Kudos for the rookie

Raptors rookie Andrea Bargnani has made a lot of progress during the season. (Sun File/Stan Behal)

Raptors rookie Andrea Bargnani has made a lot of progress during the season. (Sun File/Stan Behal)

MIKE GANTER -- Sun Media

, Last Updated: 10:43 AM ET

Andrea Bargnani is in the home stretch of his rookie season.

The Raps No. 1 overall pick has 15 games left in his first NBA season and if any of it has overwhelmed him, he has done a masterful job of hiding it.

Bargnani has been a confident, unshakable force since just about

Day 1 and those qualities have only been further cemented as the season has progressed.

Head coach Sam Mitchell admitted yesterday even he has been surprised by some of the former Benetton star's progress.

"He has done a much better job than what I imagined coming into the season, defensively, but he's getting better and he works at it," Mitchell said.

At 7-foot, 250 pounds, Bargnani often is taking on men much heavier than himself, but Mitchell believes asking him to bulk up is not the way to address that.

"I'm not big on how much a guy weighs," Mitchell said. "How big do you want him to get before he starts having physical problems from putting on weight unnaturally.

"If they gain it naturally their body will adjust to it naturally," Mitchell said. "If we force it on them, that's when they start having problems."

Mitchell said the best thing Bargnani can do is let his body fill out naturally and then use his other abilities to overcome any weight or muscle disadvantage he might face.

"You can find other ways to defend the post," Mitchell said. "You can use quickness, you can front guys. They don't let you wrestle down there anymore. There are a lot of other ways to do it and he's never going to get big enough to wrestle Shaquille O'Neal or Eddy Curry anyway."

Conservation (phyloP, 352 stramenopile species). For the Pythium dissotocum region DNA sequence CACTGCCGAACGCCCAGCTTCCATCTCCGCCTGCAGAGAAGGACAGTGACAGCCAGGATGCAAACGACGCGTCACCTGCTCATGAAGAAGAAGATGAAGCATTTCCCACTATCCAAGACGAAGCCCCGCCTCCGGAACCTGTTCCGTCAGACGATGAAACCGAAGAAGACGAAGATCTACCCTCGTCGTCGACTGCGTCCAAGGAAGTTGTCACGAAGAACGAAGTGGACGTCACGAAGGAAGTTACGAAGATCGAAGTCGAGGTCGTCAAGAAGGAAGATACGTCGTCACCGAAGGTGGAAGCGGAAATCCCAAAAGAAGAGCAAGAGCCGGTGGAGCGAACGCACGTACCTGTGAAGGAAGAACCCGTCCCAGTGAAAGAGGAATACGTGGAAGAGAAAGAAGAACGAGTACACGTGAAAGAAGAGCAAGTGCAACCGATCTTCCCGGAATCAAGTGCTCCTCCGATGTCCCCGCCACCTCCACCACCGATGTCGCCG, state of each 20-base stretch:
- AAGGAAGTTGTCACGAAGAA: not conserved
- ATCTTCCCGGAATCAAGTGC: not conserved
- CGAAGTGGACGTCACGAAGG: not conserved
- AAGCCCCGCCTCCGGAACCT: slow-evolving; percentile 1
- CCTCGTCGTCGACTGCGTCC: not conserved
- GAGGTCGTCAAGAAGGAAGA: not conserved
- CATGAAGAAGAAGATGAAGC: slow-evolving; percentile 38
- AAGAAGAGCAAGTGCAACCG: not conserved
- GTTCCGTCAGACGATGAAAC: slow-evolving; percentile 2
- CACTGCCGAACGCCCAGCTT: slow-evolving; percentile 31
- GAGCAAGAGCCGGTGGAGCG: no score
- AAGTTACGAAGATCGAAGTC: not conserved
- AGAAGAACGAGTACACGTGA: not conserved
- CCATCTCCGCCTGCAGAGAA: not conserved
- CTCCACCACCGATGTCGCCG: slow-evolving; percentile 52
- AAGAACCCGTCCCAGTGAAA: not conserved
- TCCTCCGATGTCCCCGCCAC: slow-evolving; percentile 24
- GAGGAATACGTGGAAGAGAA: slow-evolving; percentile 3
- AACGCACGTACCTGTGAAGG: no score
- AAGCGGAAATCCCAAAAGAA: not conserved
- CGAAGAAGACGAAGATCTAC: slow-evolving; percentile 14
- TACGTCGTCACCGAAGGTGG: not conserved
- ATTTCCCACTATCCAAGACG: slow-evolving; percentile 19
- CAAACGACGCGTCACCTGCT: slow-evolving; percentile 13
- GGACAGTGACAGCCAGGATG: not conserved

Bargnani said he may work at putting on a few pounds over the off-season but he certainly doesn't sound consumed by the idea.

"I will ask the strength coach what I have to do to improve to play more minutes next year. I will do the work necessary," he said. Bargnani believes understanding the opponents and their tendencies is much more important to defending them than putting on any amount of weight.

By not starting Bargnani the Raps likely have kept the level of abuse the young man has had to endure down to a minimum, but Mitchell said the main reason he's not starting is to keep him from getting in early foul trouble.

"We looked at that, but the problem is (guarding opposing centres), he can get in foul trouble early," Mitchell said. "Then it kind of negates what you can do with him. Andrea definitely gives us a weapon to come back at them with. He normally plays more minutes when we play those (big) guys but to start the game, we don't need him in foul trouble."

As for the tail end of the game, it depends on what the Raptors need. If it's a defensive rebounding presence they need, then Rasho Nesterovic gets the call. If the Raps need scoring, it's Bargnani.


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